For some reason the other day I was thinking of intellectual influences, and how the things I think about and the way I think are to a large extent a synthesis of prior thinkers (hopefully with some measure of added value). It’s interesting to think through who (1.) you really would be a different sort of thinker without, and (2.) those more minor figures who have nevertheless powerfully shaped the way you think. I’ve listed mine below, particularly mentioning the way in which they’ve influenced me. Specifically I have a “liberal” tagline next to them, which indicates that they’ve strongly influenced the way I think about and associate myself with the liberal tradition. Some – like Richard Freeman or Harry Holzer – I know professionally as economists, but they have also influenced the way I think about liberal ideals and I thought it was worth noting who I thought of in that way. Two names I considered adding but decided not to are Lovecraft and Friedman. The former was easy to exclude – I’ve eagerly plowed through several volumes of his letters and have appreciated getting to know him as a thinker, but he hasn’t influenced me at all – it’s just been intriguing to get to know him. Friedman was a tougher call, but the more I think about it the more I think I really haven’t been influenced all that much by him. One thing that surprised me in thinking this through - several of these are personal influences, but people who have nevertheless influenced me substantially intellectually. I'm not sure it belongs on this list per se, but the bloggers who have really added substantial value to my thought - really made me grow in my thought, simply through the blogosphere (no mean feat) - have been Brad DeLong, Gene Callahan, "stickman", Lee Kelly, Mario Rizzo, and Nick Rowe. It's also worth noting that my brother Evan is probably the most entrenched, most articulate, most insightful sounding-board I have at my disposal. A lot of our conversations are off the blog, so that may not be apparent to people, but if any of these "minor influences" deserves to move up to the majors it's probably him. I won't indulge you by apologizing for anyone that I've forgotten. It is what it is.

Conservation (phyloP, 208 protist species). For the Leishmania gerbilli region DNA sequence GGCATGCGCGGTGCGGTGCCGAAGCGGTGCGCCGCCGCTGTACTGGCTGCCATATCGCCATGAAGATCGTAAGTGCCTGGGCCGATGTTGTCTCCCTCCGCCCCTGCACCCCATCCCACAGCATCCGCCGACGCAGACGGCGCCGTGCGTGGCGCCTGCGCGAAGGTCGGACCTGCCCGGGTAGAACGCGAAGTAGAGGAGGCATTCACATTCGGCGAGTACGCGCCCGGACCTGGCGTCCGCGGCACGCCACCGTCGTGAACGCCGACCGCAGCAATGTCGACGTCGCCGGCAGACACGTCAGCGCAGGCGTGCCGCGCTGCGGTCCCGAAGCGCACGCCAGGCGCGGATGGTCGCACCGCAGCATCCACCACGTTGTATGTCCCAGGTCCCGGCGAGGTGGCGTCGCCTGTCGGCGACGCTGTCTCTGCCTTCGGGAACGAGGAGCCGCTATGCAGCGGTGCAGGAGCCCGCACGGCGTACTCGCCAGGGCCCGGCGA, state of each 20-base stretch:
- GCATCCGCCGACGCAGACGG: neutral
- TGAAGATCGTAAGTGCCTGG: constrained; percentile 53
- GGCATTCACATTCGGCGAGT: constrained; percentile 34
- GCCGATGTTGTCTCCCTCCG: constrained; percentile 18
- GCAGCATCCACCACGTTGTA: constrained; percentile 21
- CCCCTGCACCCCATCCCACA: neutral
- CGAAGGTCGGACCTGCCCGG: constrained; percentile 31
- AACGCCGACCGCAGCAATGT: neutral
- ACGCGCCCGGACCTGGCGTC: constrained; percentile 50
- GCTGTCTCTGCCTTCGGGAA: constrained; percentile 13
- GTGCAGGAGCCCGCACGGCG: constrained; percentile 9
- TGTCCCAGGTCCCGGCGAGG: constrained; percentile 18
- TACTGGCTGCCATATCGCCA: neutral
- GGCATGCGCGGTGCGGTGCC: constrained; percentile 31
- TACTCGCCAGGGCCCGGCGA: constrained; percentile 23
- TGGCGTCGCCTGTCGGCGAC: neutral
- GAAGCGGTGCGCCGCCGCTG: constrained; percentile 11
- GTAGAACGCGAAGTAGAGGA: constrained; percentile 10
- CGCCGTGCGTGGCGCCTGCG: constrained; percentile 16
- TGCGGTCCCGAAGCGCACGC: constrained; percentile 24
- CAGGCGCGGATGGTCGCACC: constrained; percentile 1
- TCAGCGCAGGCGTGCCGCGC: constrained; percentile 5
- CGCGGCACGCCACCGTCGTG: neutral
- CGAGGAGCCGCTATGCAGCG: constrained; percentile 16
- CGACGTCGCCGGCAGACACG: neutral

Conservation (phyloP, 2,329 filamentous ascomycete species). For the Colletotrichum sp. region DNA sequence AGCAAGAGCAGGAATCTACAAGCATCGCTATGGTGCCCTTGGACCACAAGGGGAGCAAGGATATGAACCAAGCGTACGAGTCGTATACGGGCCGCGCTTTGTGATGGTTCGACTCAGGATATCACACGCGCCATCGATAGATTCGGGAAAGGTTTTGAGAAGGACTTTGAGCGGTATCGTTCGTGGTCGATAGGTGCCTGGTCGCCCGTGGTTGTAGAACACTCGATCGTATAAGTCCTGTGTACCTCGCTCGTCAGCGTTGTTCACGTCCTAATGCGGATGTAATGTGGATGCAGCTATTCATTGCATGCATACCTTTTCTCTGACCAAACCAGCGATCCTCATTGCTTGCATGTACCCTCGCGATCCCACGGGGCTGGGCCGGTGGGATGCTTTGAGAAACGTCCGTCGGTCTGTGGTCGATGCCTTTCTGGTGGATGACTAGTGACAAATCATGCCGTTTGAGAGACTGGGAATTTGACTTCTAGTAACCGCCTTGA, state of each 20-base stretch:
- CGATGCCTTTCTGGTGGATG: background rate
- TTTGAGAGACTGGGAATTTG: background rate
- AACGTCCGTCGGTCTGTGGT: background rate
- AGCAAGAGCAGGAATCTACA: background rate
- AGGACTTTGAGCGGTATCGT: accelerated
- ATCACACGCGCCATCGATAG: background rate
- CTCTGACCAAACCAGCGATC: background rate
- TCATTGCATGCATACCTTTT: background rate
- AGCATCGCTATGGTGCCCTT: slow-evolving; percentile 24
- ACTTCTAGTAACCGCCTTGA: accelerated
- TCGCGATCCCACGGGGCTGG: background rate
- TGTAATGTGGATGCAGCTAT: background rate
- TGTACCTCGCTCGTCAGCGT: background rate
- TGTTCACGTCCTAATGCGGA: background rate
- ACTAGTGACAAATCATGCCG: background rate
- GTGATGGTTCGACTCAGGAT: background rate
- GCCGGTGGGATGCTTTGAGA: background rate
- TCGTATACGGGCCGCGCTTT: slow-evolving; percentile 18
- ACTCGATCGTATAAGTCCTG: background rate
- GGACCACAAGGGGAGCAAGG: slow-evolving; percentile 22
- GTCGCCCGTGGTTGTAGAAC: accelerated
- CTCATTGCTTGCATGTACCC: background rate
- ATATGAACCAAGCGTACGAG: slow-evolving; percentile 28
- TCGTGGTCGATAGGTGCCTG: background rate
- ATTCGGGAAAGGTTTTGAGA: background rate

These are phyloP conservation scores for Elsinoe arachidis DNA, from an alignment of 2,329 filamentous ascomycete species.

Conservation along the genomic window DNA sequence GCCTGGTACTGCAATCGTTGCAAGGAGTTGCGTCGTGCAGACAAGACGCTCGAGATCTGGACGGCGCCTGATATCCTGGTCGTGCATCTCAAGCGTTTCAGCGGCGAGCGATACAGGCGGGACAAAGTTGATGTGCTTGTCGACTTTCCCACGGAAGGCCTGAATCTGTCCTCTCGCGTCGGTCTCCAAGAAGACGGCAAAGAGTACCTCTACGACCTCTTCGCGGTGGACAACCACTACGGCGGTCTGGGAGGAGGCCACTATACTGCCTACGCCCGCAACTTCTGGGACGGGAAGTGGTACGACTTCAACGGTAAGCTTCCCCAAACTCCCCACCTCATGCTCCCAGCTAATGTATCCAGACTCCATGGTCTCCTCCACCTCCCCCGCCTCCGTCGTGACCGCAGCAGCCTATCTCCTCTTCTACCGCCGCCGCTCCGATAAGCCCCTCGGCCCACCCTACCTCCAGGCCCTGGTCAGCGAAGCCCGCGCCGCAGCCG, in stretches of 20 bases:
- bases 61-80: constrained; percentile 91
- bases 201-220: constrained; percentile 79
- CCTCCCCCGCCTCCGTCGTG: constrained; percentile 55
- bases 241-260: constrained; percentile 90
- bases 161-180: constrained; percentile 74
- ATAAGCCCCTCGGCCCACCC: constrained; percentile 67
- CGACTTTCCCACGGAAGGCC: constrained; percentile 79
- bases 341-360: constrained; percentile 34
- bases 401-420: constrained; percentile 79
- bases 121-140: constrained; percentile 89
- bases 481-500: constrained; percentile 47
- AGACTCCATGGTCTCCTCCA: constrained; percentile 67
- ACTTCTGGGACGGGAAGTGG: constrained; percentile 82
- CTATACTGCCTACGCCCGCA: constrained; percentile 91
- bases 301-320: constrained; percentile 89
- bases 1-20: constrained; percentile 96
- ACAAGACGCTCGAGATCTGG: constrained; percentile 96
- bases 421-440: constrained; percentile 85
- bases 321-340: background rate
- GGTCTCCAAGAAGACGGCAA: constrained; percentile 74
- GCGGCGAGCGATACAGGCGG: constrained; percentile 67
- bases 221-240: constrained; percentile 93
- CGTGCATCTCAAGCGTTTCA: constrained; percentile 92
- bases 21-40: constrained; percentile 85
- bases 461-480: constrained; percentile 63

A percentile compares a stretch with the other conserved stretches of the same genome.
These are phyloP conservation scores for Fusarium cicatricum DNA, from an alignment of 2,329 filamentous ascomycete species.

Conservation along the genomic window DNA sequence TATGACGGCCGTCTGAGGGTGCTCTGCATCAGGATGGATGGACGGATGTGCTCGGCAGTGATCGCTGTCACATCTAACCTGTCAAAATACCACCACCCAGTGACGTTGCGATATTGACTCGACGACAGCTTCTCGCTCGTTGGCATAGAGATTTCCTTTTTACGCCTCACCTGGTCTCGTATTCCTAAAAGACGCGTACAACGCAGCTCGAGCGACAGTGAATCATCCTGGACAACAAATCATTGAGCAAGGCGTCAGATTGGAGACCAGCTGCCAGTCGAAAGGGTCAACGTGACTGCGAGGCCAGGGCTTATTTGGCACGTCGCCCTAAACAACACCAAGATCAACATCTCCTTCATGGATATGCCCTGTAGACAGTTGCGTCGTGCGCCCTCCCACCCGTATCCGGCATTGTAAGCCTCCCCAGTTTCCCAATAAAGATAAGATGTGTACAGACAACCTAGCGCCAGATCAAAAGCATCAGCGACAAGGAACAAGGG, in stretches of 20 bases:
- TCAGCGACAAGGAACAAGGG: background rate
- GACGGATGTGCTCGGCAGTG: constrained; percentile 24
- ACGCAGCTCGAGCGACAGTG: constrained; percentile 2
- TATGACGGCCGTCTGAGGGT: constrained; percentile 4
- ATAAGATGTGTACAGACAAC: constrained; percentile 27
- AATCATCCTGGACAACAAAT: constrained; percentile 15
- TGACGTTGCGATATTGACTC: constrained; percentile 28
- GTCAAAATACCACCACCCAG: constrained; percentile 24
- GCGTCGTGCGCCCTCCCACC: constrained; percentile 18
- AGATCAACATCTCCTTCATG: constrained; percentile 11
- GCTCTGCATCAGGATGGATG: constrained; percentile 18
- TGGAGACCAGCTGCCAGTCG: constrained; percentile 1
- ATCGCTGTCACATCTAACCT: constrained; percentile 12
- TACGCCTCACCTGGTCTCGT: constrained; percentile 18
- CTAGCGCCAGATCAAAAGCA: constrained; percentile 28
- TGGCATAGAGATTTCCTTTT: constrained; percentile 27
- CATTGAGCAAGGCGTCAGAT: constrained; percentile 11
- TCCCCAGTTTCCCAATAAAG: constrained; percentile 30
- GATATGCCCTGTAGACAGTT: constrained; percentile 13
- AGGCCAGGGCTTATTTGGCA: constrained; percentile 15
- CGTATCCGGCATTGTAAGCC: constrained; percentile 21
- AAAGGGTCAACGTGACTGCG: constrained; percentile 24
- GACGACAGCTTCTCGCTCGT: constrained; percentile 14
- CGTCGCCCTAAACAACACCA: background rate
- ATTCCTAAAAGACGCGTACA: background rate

Who influences the way you think - broadly speaking (not just on the specific questions that interest you)? Who molds the way you consider the world? I think when you start to consider the question, you'll be amazed at how long the list is.
Major influence (I would be a substantively different thinker without them)
John Maynard Keynes (economist, liberal, statesman)
Thomas Jefferson (liberal, statesman)
Richard Rorty (philosopher, liberal)
Paul Krugman (economist, liberal)
Minor influence (but not trivial by any means)
Thomas Kuhn (philosopher)
J.R. Hicks (economist)
F.A. Hayek (economist, liberal)
Richard Freeman (economist, liberal)
Joseph Stiglitz (economist, liberal)
James Madison (liberal, statesman)
Ronald Coase (economist)
Oliver Williamson (economist)
Adam Smith (economist, liberal)
A.C. Pigou (economist)
Robert Reischauer (economist, liberal, statesman)
Christopher Hitchens (liberal, journalist)
Bertrand Russell (philosopher, liberal)
Harry Holzer (economist, liberal)
Thomas Paine (liberal)
H. Vernon Eney (lawyer, liberal)
Michel Foucault (philosopher)
UPDATE: An interesting realization - no women on the list. It doesn't particularly bother me, just interesting. And I'm not sure - having thought about it - what woman I could add that would be genuine and not just at throw-away name. The closest would be Deirdre McCloskey, but I'm not sure it's close enough. From what I know I feel like Lin Ostrom is someone I would have a ton of common ground with, I've just never really read her or worked with her thoughts on things, so it would be odd to add her. Martha Nussbaum, like Ostrom, I feel like probably has the potential to teach me a lot I just haven't gotten around to giving her a chance! Joan Robinson isn't really my cup of tea.
For the Weekend...
5 hours ago